NPV $0.06 $0.04 IRR = 1/4 $0.02 $0.00 ($0.02) IRR = 1/3 IRR = 2/3 IRR = 3/7 ($0.04) ($0.06) ($0.08) 0.2 0.28 0.36 0.44 0.52 0.6 0.68 Discount rate

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**C18 IRR, NPV, and Mutually Exclusive Projects**

Net present value Year Project A: – $ Project B: – $ 160 140 120 100 80 60 40 Crossover Point 20 – 20 – 40 – 60 – 80 – 100 Discount rate 2% 6% 10% 14% 18% 22% 26% IRR A IRR B

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**C19 Profitability Index Illustrated**

Now let’s go back to the initial example - we assumed the following information on Project X: Initial outlay -$1,100 Required return = 10% Annual cash benefits: Year Cash flows 1 $ 500 ,000 What’s the Profitability Index (PI)?

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**C20 Profitability Index Illustrated (concluded)**

Previously we found that the NPV of Project X is equal to: ($ ) - 1,100 = $1, ,100 = $ The PI = PV inflows/PV outlay = $1,281.00/1,100 = This is a good project according to the PI rule. Can you explain why? It’s a good project because the present value of the inflows exceeds the outlay.

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**C21 Summary of Investment Criteria**

I. Discounted cash flow criteria A. Net present value (NPV). The NPV of an investment is the difference between its market value and its cost. The NPV rule is to take a project if its NPV is positive. NPV has no serious flaws; it is the preferred decision criterion. B. Internal rate of return (IRR). The IRR is the discount rate that makes the estimated NPV of an investment equal to zero. The IRR rule is to take a project when its IRR exceeds the required return. When project cash flows are not conventional, there may be no IRR or there may be more than one. C. Profitability index (PI). The PI, also called the benefit-cost ratio, is the ratio of present value to cost. The profitability index rule is to take an investment if the index exceeds 1.0. The PI measures the present value per dollar invested.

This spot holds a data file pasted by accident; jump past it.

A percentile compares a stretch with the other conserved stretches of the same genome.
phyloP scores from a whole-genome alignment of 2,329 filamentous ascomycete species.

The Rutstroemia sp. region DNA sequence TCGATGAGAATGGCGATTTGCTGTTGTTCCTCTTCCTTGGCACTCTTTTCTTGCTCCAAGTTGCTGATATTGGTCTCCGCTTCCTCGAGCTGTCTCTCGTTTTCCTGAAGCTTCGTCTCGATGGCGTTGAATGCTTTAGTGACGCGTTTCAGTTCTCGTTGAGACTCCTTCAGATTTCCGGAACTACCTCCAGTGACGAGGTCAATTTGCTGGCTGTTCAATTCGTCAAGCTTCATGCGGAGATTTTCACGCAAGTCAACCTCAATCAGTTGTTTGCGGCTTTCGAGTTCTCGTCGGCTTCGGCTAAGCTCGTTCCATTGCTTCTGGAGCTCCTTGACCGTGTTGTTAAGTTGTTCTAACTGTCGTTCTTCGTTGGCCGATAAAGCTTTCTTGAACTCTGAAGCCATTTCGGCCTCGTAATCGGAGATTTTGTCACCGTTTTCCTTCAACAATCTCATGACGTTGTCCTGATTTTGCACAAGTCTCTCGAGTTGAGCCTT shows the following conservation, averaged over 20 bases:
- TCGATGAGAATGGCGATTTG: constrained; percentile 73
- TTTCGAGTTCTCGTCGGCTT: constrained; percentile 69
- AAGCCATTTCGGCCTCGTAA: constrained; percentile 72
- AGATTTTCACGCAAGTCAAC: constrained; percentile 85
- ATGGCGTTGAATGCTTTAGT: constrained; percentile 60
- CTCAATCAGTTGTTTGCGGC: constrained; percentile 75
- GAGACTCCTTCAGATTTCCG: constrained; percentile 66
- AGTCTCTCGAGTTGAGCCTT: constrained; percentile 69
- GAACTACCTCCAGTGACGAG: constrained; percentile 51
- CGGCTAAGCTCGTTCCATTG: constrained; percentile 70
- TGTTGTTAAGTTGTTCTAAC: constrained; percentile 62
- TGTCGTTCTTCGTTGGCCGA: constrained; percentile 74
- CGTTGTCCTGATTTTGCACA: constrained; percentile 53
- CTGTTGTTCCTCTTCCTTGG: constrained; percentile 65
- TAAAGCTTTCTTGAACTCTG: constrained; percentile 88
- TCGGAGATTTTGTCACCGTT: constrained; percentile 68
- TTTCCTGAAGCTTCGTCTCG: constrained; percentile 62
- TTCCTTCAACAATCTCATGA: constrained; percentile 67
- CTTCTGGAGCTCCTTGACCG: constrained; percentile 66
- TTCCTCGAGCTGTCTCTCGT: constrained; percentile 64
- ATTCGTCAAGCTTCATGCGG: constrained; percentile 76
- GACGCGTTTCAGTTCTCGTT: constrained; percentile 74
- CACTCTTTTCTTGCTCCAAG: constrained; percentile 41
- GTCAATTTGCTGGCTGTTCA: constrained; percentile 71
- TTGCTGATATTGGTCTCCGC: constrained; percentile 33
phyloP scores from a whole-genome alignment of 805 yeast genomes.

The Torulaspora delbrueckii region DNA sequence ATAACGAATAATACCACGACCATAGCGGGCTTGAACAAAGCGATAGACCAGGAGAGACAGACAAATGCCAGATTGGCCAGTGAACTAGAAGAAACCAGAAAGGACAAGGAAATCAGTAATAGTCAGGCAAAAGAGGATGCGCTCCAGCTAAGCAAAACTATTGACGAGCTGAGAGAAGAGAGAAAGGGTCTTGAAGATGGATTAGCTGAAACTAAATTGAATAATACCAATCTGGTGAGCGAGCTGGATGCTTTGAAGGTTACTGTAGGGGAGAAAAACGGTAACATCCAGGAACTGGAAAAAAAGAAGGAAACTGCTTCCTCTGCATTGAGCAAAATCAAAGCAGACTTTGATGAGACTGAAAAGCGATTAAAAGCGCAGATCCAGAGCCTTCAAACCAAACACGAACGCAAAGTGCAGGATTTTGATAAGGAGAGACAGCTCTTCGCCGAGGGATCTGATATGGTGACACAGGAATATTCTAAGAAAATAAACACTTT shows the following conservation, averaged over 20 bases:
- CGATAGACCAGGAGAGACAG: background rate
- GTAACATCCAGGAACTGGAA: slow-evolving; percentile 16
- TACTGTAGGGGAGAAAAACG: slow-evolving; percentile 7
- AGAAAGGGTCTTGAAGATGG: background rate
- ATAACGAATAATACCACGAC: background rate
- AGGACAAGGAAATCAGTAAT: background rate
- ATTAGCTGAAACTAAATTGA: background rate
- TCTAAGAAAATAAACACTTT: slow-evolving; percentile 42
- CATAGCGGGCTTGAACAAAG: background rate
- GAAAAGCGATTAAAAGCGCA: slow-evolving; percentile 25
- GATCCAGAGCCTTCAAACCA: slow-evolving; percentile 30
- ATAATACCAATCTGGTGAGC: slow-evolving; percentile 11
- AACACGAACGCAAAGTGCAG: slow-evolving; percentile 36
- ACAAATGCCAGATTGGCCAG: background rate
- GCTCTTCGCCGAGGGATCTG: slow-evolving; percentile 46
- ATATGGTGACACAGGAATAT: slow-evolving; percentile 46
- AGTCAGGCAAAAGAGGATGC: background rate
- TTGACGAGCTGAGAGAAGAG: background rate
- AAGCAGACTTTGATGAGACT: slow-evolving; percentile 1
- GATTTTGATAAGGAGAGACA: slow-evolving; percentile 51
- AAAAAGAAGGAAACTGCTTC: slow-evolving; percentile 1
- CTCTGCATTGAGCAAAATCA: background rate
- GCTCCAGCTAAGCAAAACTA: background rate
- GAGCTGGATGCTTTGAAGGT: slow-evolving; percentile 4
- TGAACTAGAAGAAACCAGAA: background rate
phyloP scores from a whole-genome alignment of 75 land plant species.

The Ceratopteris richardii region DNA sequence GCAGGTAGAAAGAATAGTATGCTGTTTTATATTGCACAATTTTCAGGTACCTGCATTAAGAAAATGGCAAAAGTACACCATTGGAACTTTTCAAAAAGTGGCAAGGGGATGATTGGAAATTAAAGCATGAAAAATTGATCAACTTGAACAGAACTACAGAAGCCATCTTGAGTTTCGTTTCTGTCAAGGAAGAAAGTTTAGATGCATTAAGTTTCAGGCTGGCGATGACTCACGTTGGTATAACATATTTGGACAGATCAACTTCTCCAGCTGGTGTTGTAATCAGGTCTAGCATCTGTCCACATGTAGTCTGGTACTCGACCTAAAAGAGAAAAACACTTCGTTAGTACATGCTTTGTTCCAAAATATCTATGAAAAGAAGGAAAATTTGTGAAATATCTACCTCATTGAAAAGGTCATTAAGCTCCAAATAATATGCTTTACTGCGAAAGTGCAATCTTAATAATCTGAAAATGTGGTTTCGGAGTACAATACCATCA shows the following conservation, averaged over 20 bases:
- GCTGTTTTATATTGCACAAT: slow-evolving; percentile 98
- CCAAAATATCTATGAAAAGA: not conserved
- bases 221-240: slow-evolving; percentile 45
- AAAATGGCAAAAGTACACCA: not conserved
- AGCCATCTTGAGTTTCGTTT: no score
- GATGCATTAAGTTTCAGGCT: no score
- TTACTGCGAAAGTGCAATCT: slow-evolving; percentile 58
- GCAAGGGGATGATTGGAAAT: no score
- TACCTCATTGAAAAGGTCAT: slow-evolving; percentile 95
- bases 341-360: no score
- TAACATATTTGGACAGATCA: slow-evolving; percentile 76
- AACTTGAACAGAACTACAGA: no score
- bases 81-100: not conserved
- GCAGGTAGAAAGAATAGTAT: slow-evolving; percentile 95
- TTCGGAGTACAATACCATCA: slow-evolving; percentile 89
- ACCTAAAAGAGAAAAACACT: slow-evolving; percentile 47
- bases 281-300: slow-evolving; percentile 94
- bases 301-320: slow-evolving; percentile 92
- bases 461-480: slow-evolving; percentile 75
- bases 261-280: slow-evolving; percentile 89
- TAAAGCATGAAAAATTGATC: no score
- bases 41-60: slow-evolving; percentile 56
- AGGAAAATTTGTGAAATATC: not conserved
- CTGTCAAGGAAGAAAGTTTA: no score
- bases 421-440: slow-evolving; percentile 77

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**C22 Summary of Investment Criteria (concluded)**

II. Payback criteria A. Payback period. The payback period is the length of time until the sum of an investment’s cash flows equals its cost. The payback period rule is to take a project if its payback period is less than some prespecified cutoff. B. Discounted payback period. The discounted payback period is the length of time until the sum of an investment’s discounted cash flows equals its cost. The discounted payback period rule is to take an investment if the discounted payback is less than some prespecified cutoff. III. Accounting criterion A. Average accounting return (AAR). The AAR is a measure of accounting profit relative to book value. The AAR rule is to take an investment if its AAR exceeds a benchmark.

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C23 A Quick Quiz 1. Which of the capital budgeting techniques do account for both the time value of money and risk? 2. The change in firm value associated with investment in a project is measured by the project’s _____________ . a. Payback period b. Discounted payback period c. Net present value d. Internal rate of return 3. Why might one use several evaluation techniques to assess a given project?

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C24 A Quick Quiz 1. Which of the capital budgeting techniques do account for both the time value of money and risk? Discounted payback period, NPV, IRR, and PI 2. The change in firm value associated with investment in a project is measured by the project’s Net present value. 3. Why might one use several evaluation techniques to assess a given project? To measure different aspects of the project; e.g., the payback period measures liquidity, the NPV measures the change in firm value, and the IRR measures the rate of return on the initial outlay.

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**Year Cash Flows A Cash Flows B 0 -$30,000 -$45,000 1 15,000 5,000 **

C25 Problem Offshore Drilling Products, Inc. imposes a payback cutoff of 3 years for its international investment projects. If the company has the following two projects available, should they accept either of them? Year Cash Flows A Cash Flows B 0 -$30,000 -$45,000 , ,000 , ,000 , ,000 , ,000

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**C26 Solution to Problem (concluded)**

Project A: Payback period = ($30, ,000)/10,000 = 2.50 years Project B: Payback period = ($45, ,000)/$250,000 = years Project A’s payback period is 2.50 years and project B’s payback period is 3.04 years. Since the maximum acceptable payback period is 3 years, the firm should accept project A and reject project B.